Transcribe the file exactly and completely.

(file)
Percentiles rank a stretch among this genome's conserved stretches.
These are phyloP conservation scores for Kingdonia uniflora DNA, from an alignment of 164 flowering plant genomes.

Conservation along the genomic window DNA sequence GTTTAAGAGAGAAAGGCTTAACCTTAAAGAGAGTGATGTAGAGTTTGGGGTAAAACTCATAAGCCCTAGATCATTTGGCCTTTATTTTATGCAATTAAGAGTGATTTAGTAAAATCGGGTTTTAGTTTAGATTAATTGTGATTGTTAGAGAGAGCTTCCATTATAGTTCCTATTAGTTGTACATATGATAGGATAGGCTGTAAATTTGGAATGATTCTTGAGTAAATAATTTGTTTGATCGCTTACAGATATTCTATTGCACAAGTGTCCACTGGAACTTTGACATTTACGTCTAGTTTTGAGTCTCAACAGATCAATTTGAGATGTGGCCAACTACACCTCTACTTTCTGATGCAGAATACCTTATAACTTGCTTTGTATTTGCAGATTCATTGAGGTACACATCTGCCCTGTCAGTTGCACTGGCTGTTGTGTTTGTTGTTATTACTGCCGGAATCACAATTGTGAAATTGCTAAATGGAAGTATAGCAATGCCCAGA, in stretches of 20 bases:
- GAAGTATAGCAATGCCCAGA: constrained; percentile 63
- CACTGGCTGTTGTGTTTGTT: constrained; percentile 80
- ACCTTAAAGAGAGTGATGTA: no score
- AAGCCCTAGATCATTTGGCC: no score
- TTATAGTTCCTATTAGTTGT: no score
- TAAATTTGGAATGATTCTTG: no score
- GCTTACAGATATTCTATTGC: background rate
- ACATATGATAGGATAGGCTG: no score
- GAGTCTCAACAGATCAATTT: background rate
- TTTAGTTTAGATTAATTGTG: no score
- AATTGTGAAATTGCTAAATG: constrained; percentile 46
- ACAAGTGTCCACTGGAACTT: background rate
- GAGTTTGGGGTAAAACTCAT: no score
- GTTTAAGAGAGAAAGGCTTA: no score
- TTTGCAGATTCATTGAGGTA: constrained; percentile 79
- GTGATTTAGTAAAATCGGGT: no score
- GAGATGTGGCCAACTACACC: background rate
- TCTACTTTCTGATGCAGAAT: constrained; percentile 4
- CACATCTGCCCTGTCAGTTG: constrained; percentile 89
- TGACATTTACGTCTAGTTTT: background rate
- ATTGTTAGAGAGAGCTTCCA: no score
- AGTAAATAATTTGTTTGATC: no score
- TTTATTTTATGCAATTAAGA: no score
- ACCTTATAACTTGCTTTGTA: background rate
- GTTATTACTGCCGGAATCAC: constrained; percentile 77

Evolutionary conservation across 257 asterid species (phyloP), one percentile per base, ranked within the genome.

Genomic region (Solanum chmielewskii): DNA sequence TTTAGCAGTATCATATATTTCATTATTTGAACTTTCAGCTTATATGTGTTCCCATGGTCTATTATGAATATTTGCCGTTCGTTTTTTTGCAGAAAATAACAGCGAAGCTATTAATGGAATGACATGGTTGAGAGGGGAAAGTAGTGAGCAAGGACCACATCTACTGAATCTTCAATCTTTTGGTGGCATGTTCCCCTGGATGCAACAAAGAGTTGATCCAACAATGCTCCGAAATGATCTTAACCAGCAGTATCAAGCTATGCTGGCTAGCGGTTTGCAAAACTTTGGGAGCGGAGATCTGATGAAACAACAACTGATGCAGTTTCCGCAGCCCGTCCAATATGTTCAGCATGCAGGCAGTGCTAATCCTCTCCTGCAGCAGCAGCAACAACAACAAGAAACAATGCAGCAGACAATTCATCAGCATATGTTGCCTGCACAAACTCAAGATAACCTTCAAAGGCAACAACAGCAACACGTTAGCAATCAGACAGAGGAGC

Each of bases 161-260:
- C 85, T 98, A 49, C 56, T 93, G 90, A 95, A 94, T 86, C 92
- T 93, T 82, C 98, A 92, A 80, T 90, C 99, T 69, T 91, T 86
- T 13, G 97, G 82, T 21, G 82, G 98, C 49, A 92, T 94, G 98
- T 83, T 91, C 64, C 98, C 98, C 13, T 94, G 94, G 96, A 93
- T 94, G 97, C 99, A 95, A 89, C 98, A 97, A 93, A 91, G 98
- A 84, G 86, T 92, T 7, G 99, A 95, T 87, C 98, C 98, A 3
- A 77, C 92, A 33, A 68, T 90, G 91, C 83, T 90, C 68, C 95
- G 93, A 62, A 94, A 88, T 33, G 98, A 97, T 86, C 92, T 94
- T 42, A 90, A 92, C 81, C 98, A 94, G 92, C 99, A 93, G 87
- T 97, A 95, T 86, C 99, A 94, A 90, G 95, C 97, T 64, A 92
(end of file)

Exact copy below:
Percentiles rank a stretch among this genome's conserved stretches.
These are phyloP conservation scores for Kingdonia uniflora DNA, from an alignment of 164 flowering plant genomes.

Conservation along the genomic window DNA sequence GTTTAAGAGAGAAAGGCTTAACCTTAAAGAGAGTGATGTAGAGTTTGGGGTAAAACTCATAAGCCCTAGATCATTTGGCCTTTATTTTATGCAATTAAGAGTGATTTAGTAAAATCGGGTTTTAGTTTAGATTAATTGTGATTGTTAGAGAGAGCTTCCATTATAGTTCCTATTAGTTGTACATATGATAGGATAGGCTGTAAATTTGGAATGATTCTTGAGTAAATAATTTGTTTGATCGCTTACAGATATTCTATTGCACAAGTGTCCACTGGAACTTTGACATTTACGTCTAGTTTTGAGTCTCAACAGATCAATTTGAGATGTGGCCAACTACACCTCTACTTTCTGATGCAGAATACCTTATAACTTGCTTTGTATTTGCAGATTCATTGAGGTACACATCTGCCCTGTCAGTTGCACTGGCTGTTGTGTTTGTTGTTATTACTGCCGGAATCACAATTGTGAAATTGCTAAATGGAAGTATAGCAATGCCCAGA, in stretches of 20 bases:
- GAAGTATAGCAATGCCCAGA: constrained; percentile 63
- CACTGGCTGTTGTGTTTGTT: constrained; percentile 80
- ACCTTAAAGAGAGTGATGTA: no score
- AAGCCCTAGATCATTTGGCC: no score
- TTATAGTTCCTATTAGTTGT: no score
- TAAATTTGGAATGATTCTTG: no score
- GCTTACAGATATTCTATTGC: background rate
- ACATATGATAGGATAGGCTG: no score
- GAGTCTCAACAGATCAATTT: background rate
- TTTAGTTTAGATTAATTGTG: no score
- AATTGTGAAATTGCTAAATG: constrained; percentile 46
- ACAAGTGTCCACTGGAACTT: background rate
- GAGTTTGGGGTAAAACTCAT: no score
- GTTTAAGAGAGAAAGGCTTA: no score
- TTTGCAGATTCATTGAGGTA: constrained; percentile 79
- GTGATTTAGTAAAATCGGGT: no score
- GAGATGTGGCCAACTACACC: background rate
- TCTACTTTCTGATGCAGAAT: constrained; percentile 4
- CACATCTGCCCTGTCAGTTG: constrained; percentile 89
- TGACATTTACGTCTAGTTTT: background rate
- ATTGTTAGAGAGAGCTTCCA: no score
- AGTAAATAATTTGTTTGATC: no score
- TTTATTTTATGCAATTAAGA: no score
- ACCTTATAACTTGCTTTGTA: background rate
- GTTATTACTGCCGGAATCAC: constrained; percentile 77

Evolutionary conservation across 257 asterid species (phyloP), one percentile per base, ranked within the genome.

Genomic region (Solanum chmielewskii): DNA sequence TTTAGCAGTATCATATATTTCATTATTTGAACTTTCAGCTTATATGTGTTCCCATGGTCTATTATGAATATTTGCCGTTCGTTTTTTTGCAGAAAATAACAGCGAAGCTATTAATGGAATGACATGGTTGAGAGGGGAAAGTAGTGAGCAAGGACCACATCTACTGAATCTTCAATCTTTTGGTGGCATGTTCCCCTGGATGCAACAAAGAGTTGATCCAACAATGCTCCGAAATGATCTTAACCAGCAGTATCAAGCTATGCTGGCTAGCGGTTTGCAAAACTTTGGGAGCGGAGATCTGATGAAACAACAACTGATGCAGTTTCCGCAGCCCGTCCAATATGTTCAGCATGCAGGCAGTGCTAATCCTCTCCTGCAGCAGCAGCAACAACAACAAGAAACAATGCAGCAGACAATTCATCAGCATATGTTGCCTGCACAAACTCAAGATAACCTTCAAAGGCAACAACAGCAACACGTTAGCAATCAGACAGAGGAGC

Each of bases 161-260:
- C 85, T 98, A 49, C 56, T 93, G 90, A 95, A 94, T 86, C 92
- T 93, T 82, C 98, A 92, A 80, T 90, C 99, T 69, T 91, T 86
- T 13, G 97, G 82, T 21, G 82, G 98, C 49, A 92, T 94, G 98
- T 83, T 91, C 64, C 98, C 98, C 13, T 94, G 94, G 96, A 93
- T 94, G 97, C 99, A 95, A 89, C 98, A 97, A 93, A 91, G 98
- A 84, G 86, T 92, T 7, G 99, A 95, T 87, C 98, C 98, A 3
- A 77, C 92, A 33, A 68, T 90, G 91, C 83, T 90, C 68, C 95
- G 93, A 62, A 94, A 88, T 33, G 98, A 97, T 86, C 92, T 94
- T 42, A 90, A 92, C 81, C 98, A 94, G 92, C 99, A 93, G 87
- T 97, A 95, T 86, C 99, A 94, A 90, G 95, C 97, T 64, A 92